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Author Topic: Frame assembly  (Read 123 times)

Offline Sydney guy

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Frame assembly
« on: July 03, 2020, 05:00:14 am »
Hi everyone, I'm curious to see what people are using to put their frames together. I want to buy a stapler for the air-compressor and look at making or buying a jig.
Anything that is recommended?

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Online Garigal

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Re: Frame assembly
« Reply #1 on: July 03, 2020, 05:23:36 am »
I'm doing mine the old way with nails, glue and a square, it's working well but I'm only doing 200 frames in batches of 10 a day.

The next 200 will be done with a stapler and jig lol, although the only jig I've seen for sale here is $185 dollars, it does look good though.

I bought a cheap wiring board (all metal imported) it's very rustic but gets the job done well, I'll probably try and sell it on and spend the extra $20 on one made here, they look much better.

Offline Sydney guy

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Re: Frame assembly
« Reply #2 on: July 03, 2020, 05:58:36 am »
Yeah I was doing it the same way but have over a 1000 to do so need a faster way lol.

I was tempted to just start buying the cheap ones assembled and wired from Hornsby beekeeping but don't like that it's all done in China. I try to buy only Australian. I pay a bit more for my stuff but at least I know it's all Australian made or at least what I can get Australian made.

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Online Garigal

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Re: Frame assembly
« Reply #3 on: July 03, 2020, 06:12:43 am »
I've found that most of the suppliers in Sydney are selling either Chinese or NZ imported stuff so their dimensions are generally wrong or incompatible between manufacturers.

I've just bought a heap of stuff off John L. Guilfoyles in Werrington, its all made in QLD from Hoop Pine and they still use imperial measurements on all their hive components.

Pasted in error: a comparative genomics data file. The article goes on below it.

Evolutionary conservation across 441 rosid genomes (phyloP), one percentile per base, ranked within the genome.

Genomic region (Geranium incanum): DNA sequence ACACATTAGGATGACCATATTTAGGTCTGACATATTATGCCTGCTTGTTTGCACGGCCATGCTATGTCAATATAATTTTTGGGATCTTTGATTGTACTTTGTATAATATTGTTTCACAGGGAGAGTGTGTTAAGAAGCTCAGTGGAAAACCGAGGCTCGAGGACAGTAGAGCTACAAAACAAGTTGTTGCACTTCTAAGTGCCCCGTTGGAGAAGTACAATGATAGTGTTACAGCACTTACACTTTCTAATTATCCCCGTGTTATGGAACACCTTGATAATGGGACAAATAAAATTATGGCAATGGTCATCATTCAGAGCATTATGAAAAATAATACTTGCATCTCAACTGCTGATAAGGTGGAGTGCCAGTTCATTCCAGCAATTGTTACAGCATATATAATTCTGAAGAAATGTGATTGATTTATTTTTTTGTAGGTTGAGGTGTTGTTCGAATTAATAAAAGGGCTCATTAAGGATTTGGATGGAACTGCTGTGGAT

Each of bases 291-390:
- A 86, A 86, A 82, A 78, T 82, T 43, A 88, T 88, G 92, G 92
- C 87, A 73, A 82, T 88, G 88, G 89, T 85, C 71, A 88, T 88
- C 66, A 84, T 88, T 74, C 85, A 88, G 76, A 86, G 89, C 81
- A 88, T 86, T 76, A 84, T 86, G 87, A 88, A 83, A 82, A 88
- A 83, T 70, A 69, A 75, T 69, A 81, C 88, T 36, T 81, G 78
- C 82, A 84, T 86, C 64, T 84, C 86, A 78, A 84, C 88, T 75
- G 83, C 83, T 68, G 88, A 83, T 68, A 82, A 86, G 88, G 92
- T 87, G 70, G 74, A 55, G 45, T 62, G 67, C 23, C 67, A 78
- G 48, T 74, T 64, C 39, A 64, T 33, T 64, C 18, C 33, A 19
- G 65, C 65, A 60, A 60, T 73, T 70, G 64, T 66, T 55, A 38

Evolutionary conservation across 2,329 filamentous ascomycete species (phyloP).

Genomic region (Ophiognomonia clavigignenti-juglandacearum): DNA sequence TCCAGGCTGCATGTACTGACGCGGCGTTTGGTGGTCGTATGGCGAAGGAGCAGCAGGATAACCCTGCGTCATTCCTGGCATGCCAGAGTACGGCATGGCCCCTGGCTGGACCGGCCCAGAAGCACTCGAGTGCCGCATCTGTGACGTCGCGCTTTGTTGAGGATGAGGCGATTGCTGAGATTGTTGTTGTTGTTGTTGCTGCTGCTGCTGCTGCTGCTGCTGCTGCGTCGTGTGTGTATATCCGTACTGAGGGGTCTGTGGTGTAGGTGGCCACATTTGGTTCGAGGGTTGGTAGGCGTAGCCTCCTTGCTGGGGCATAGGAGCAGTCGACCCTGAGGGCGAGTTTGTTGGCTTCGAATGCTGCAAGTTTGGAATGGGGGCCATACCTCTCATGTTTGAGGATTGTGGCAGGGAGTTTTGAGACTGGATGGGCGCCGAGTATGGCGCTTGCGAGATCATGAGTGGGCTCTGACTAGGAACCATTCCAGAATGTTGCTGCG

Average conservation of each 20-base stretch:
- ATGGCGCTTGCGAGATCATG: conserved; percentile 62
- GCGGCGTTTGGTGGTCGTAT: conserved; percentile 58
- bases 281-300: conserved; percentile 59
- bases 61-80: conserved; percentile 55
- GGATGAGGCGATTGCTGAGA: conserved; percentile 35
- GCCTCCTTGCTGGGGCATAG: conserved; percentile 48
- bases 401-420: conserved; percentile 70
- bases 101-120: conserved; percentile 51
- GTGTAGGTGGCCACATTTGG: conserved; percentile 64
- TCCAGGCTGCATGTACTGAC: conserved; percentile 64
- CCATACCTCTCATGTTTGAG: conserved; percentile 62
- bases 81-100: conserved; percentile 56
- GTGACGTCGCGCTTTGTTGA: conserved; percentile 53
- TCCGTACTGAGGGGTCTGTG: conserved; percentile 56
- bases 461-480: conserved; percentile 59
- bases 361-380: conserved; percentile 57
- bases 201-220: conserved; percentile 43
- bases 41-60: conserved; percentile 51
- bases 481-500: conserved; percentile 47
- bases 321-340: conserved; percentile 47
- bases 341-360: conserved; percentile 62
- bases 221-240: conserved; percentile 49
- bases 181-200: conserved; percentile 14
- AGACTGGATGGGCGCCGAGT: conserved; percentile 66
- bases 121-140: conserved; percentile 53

I'm not sure if there are multiple manufacturers up in QLD of if they're buying wholesale off Guilfoyles but it seems to be the only place in Aus where you can source locally made stuff. It's not even that much more expensive than imported.

Offline Sydney guy

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Re: Frame assembly
« Reply #4 on: July 03, 2020, 07:34:53 am »
I buy my boxes and frames from David Angilley, they are in Forbes NSW. His boxes are really well made and it's all made on his family's farm.


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Online Garigal

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Re: Frame assembly
« Reply #5 on: July 03, 2020, 09:25:38 am »
They look well made.

I have just found Lockwood Beekeeping out near Bathurst, their stuff looks great and they also distribute Mann Lake products in NSW.

I don't think I can be bothered assembling and painting boxes any more so I'm going to go ready made next time. Might even go back to assembled/wired frames and just do the waxing lol.

Offline sawdstmakr

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Re: Frame assembly
« Reply #6 on: July 03, 2020, 09:59:20 am »
I use a hive box and put wood spacers in the ends so that it holds the frames square. I stack all of the top boards together, stack the side boards and the bottom boards together using clamps. Then I put glue on them. I then put them together in the hive box with the shims I put a piece of plywood in the bottom to put pressure on the bottom boards, and staple all of the tops of the frames. I then turn the whole box over and staple the bottom boards. The staples hold the boards square  until the glue dries.
I have made up many thousands of frames using this method. It works real well.
Jim Altmiller

Offline Honeyeater

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Re: Frame assembly
« Reply #7 on: July 03, 2020, 10:19:34 am »
I was tempted to just start buying the cheap ones assembled and wired from Hornsby beekeeping but don't like that it's all done in China. I try to buy only Australian. I pay a bit more for my stuff but at least I know it's all Australian made

I came across some Chinese stuff at a couple of new stores popping up selling cheap  hive ware from garages. They are rubbish. I won?t touch them especially foundation.